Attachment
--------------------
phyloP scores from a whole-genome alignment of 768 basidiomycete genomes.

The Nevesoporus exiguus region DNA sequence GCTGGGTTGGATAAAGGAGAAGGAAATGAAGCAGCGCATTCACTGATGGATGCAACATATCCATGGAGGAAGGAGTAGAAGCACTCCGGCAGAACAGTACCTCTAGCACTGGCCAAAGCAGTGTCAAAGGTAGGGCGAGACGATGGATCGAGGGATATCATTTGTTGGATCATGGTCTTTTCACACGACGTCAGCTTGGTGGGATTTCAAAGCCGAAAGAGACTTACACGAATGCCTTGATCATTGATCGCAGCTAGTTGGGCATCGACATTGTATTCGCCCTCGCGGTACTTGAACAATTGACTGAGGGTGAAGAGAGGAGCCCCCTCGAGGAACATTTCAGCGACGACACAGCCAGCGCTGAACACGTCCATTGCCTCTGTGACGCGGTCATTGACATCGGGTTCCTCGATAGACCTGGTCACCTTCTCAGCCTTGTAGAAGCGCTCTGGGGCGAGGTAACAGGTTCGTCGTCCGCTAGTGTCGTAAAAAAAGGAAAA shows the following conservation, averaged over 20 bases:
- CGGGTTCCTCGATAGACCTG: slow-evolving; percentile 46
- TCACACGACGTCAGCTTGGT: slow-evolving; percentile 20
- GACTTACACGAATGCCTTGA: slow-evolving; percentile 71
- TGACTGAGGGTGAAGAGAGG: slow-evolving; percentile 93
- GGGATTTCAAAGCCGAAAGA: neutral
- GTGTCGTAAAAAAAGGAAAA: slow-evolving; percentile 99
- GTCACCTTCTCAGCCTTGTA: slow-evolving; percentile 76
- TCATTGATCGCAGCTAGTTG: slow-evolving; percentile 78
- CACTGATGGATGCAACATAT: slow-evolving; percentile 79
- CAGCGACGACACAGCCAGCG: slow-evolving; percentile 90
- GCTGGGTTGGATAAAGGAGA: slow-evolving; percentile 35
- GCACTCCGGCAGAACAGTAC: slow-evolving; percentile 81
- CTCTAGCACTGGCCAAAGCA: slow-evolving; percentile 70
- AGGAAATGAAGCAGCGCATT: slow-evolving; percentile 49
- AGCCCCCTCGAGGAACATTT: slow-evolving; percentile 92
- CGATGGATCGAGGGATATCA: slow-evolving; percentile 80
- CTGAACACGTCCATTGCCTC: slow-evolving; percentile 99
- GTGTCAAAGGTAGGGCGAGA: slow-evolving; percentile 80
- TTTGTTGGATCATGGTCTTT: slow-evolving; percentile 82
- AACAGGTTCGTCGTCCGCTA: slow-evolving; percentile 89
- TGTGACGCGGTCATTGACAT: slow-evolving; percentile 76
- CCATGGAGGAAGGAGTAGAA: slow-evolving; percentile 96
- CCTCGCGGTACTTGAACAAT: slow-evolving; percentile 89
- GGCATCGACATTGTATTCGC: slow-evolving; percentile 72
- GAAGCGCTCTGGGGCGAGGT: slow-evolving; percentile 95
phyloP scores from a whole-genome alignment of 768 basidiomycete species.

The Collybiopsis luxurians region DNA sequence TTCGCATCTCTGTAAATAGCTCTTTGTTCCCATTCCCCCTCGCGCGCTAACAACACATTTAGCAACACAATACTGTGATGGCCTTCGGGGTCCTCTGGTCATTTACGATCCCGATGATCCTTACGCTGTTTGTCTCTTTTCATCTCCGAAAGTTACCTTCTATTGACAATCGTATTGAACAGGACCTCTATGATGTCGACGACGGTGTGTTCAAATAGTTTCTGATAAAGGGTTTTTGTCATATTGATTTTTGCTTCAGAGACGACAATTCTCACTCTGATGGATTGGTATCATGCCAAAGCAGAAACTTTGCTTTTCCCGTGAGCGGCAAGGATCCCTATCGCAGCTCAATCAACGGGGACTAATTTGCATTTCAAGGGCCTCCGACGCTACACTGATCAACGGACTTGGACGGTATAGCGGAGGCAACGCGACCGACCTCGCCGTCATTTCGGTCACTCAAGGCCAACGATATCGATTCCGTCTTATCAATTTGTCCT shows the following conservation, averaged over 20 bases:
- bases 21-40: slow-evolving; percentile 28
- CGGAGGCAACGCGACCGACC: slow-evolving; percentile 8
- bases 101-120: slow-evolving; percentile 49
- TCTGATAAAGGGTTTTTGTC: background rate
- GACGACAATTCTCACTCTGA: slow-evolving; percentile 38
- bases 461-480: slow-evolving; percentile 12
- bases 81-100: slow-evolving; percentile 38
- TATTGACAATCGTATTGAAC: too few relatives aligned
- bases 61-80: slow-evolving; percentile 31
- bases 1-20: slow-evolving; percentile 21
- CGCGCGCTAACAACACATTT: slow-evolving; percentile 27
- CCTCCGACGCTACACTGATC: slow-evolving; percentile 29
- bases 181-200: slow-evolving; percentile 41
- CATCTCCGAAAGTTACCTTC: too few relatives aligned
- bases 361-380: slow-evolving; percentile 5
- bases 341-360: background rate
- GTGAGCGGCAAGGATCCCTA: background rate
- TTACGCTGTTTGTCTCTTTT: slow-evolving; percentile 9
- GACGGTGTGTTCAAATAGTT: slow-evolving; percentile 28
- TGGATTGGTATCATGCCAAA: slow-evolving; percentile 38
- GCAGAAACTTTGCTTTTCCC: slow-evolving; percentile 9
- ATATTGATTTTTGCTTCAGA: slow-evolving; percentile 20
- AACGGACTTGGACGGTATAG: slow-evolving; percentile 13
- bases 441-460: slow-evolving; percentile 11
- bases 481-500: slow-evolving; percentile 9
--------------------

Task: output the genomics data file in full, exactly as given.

phyloP scores from a whole-genome alignment of 768 basidiomycete genomes.

The Nevesoporus exiguus region DNA sequence GCTGGGTTGGATAAAGGAGAAGGAAATGAAGCAGCGCATTCACTGATGGATGCAACATATCCATGGAGGAAGGAGTAGAAGCACTCCGGCAGAACAGTACCTCTAGCACTGGCCAAAGCAGTGTCAAAGGTAGGGCGAGACGATGGATCGAGGGATATCATTTGTTGGATCATGGTCTTTTCACACGACGTCAGCTTGGTGGGATTTCAAAGCCGAAAGAGACTTACACGAATGCCTTGATCATTGATCGCAGCTAGTTGGGCATCGACATTGTATTCGCCCTCGCGGTACTTGAACAATTGACTGAGGGTGAAGAGAGGAGCCCCCTCGAGGAACATTTCAGCGACGACACAGCCAGCGCTGAACACGTCCATTGCCTCTGTGACGCGGTCATTGACATCGGGTTCCTCGATAGACCTGGTCACCTTCTCAGCCTTGTAGAAGCGCTCTGGGGCGAGGTAACAGGTTCGTCGTCCGCTAGTGTCGTAAAAAAAGGAAAA shows the following conservation, averaged over 20 bases:
- CGGGTTCCTCGATAGACCTG: slow-evolving; percentile 46
- TCACACGACGTCAGCTTGGT: slow-evolving; percentile 20
- GACTTACACGAATGCCTTGA: slow-evolving; percentile 71
- TGACTGAGGGTGAAGAGAGG: slow-evolving; percentile 93
- GGGATTTCAAAGCCGAAAGA: neutral
- GTGTCGTAAAAAAAGGAAAA: slow-evolving; percentile 99
- GTCACCTTCTCAGCCTTGTA: slow-evolving; percentile 76
- TCATTGATCGCAGCTAGTTG: slow-evolving; percentile 78
- CACTGATGGATGCAACATAT: slow-evolving; percentile 79
- CAGCGACGACACAGCCAGCG: slow-evolving; percentile 90
- GCTGGGTTGGATAAAGGAGA: slow-evolving; percentile 35
- GCACTCCGGCAGAACAGTAC: slow-evolving; percentile 81
- CTCTAGCACTGGCCAAAGCA: slow-evolving; percentile 70
- AGGAAATGAAGCAGCGCATT: slow-evolving; percentile 49
- AGCCCCCTCGAGGAACATTT: slow-evolving; percentile 92
- CGATGGATCGAGGGATATCA: slow-evolving; percentile 80
- CTGAACACGTCCATTGCCTC: slow-evolving; percentile 99
- GTGTCAAAGGTAGGGCGAGA: slow-evolving; percentile 80
- TTTGTTGGATCATGGTCTTT: slow-evolving; percentile 82
- AACAGGTTCGTCGTCCGCTA: slow-evolving; percentile 89
- TGTGACGCGGTCATTGACAT: slow-evolving; percentile 76
- CCATGGAGGAAGGAGTAGAA: slow-evolving; percentile 96
- CCTCGCGGTACTTGAACAAT: slow-evolving; percentile 89
- GGCATCGACATTGTATTCGC: slow-evolving; percentile 72
- GAAGCGCTCTGGGGCGAGGT: slow-evolving; percentile 95
phyloP scores from a whole-genome alignment of 768 basidiomycete species.

The Collybiopsis luxurians region DNA sequence TTCGCATCTCTGTAAATAGCTCTTTGTTCCCATTCCCCCTCGCGCGCTAACAACACATTTAGCAACACAATACTGTGATGGCCTTCGGGGTCCTCTGGTCATTTACGATCCCGATGATCCTTACGCTGTTTGTCTCTTTTCATCTCCGAAAGTTACCTTCTATTGACAATCGTATTGAACAGGACCTCTATGATGTCGACGACGGTGTGTTCAAATAGTTTCTGATAAAGGGTTTTTGTCATATTGATTTTTGCTTCAGAGACGACAATTCTCACTCTGATGGATTGGTATCATGCCAAAGCAGAAACTTTGCTTTTCCCGTGAGCGGCAAGGATCCCTATCGCAGCTCAATCAACGGGGACTAATTTGCATTTCAAGGGCCTCCGACGCTACACTGATCAACGGACTTGGACGGTATAGCGGAGGCAACGCGACCGACCTCGCCGTCATTTCGGTCACTCAAGGCCAACGATATCGATTCCGTCTTATCAATTTGTCCT shows the following conservation, averaged over 20 bases:
- bases 21-40: slow-evolving; percentile 28
- CGGAGGCAACGCGACCGACC: slow-evolving; percentile 8
- bases 101-120: slow-evolving; percentile 49
- TCTGATAAAGGGTTTTTGTC: background rate
- GACGACAATTCTCACTCTGA: slow-evolving; percentile 38
- bases 461-480: slow-evolving; percentile 12
- bases 81-100: slow-evolving; percentile 38
- TATTGACAATCGTATTGAAC: too few relatives aligned
- bases 61-80: slow-evolving; percentile 31
- bases 1-20: slow-evolving; percentile 21
- CGCGCGCTAACAACACATTT: slow-evolving; percentile 27
- CCTCCGACGCTACACTGATC: slow-evolving; percentile 29
- bases 181-200: slow-evolving; percentile 41
- CATCTCCGAAAGTTACCTTC: too few relatives aligned
- bases 361-380: slow-evolving; percentile 5
- bases 341-360: background rate
- GTGAGCGGCAAGGATCCCTA: background rate
- TTACGCTGTTTGTCTCTTTT: slow-evolving; percentile 9
- GACGGTGTGTTCAAATAGTT: slow-evolving; percentile 28
- TGGATTGGTATCATGCCAAA: slow-evolving; percentile 38
- GCAGAAACTTTGCTTTTCCC: slow-evolving; percentile 9
- ATATTGATTTTTGCTTCAGA: slow-evolving; percentile 20
- AACGGACTTGGACGGTATAG: slow-evolving; percentile 13
- bases 441-460: slow-evolving; percentile 11
- bases 481-500: slow-evolving; percentile 9